Florida native plants support beneficial insect populations, and VISTA proudly has native plant gardens north, south, east and west of our vegetable gardens.
These gardens include members of the Asteraceae (Aster, daisy or sunflower family), Apiaceae (Carrot or parsley family) and Lamiaceae (Mint family) where insect pollinators and predators (in the best sense) forage.
VISTA’s Wildflower Garden includes Symphyotrichum pilosum, sometimes known as “Frost Aster,” it typically blooms in late fall or early winter. Play a game of “I Spy” in the gardens to find a Tachinid Fly on this and other asters and mints. Tachinids are beneficial to growing vegetables!
Photo of Tachinid Fly - Credit: UF/IFAS Entomology Department https://nwdistrict.ifas.ufl.edu/hort/2014/10/14/flies-that-help-our-garden-grow/
In addition to being pollinators, tachinid flies parasitize beetle larvae (such as Japanese, potato and cucumber beetles), cabbageworms and gypsy moths, sawfly larvae, grasshoppers and other true bugs like squash bugs and plant bugs. Learn More at https://www.flawildflowers.org/know-your-native-pollinators-tachinid-flies/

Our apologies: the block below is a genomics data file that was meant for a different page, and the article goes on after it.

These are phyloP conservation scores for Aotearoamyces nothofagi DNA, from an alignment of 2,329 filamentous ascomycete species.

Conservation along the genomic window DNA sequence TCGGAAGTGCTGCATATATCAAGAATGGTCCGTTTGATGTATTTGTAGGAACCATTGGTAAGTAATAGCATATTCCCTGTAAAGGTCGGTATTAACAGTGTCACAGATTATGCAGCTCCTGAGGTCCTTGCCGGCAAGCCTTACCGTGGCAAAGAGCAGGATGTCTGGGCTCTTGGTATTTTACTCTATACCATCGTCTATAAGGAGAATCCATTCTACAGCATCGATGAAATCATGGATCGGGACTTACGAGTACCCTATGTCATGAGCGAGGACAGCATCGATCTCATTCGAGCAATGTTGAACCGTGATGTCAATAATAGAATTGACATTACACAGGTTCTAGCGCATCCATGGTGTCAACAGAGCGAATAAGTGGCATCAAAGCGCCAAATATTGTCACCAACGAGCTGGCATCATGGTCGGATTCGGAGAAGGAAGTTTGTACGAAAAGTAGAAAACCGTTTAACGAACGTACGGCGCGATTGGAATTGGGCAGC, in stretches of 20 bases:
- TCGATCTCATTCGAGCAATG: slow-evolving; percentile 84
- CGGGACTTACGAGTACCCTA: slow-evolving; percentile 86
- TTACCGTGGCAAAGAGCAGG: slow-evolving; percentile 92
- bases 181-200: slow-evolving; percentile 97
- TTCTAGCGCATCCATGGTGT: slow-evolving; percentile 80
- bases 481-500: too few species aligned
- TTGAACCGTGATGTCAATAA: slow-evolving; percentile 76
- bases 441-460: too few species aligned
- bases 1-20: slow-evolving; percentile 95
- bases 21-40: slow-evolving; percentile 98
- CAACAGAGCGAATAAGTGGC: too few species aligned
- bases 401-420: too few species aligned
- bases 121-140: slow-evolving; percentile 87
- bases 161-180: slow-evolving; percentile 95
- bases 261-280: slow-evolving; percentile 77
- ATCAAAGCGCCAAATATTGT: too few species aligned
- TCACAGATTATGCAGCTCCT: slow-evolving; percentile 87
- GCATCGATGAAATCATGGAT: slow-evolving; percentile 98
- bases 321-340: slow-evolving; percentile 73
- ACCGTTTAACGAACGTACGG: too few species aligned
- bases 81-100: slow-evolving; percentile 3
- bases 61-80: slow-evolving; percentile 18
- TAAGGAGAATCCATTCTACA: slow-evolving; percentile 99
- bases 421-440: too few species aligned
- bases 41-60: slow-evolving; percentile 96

Unfriendly to our gardens are squash bugs that feed on juices of plant leaves, vines and fruits causing plant wilt and fruit rot. Savvy gardeners welcome the sight of a tachinid fly eggs on any squash bug!
Adult and nymph of squash bugs, Anasa tristis (DeGeer) Credit: John L. Capinera, UF/IFAS
Resist spraying insecticides, so that the tachinid flies, hoverflies, lacewings, lady beetles, syrphid flies, and parasitic wasps live to support your vegetables!
For more information about managing squash bugs, listen to this podcast:
For more information about White oldfield aster (Symphyotrichum pilosum): http://hawthornhillwildflowers.blogspot.com/2012/12/white-oldfield-frost-aster.html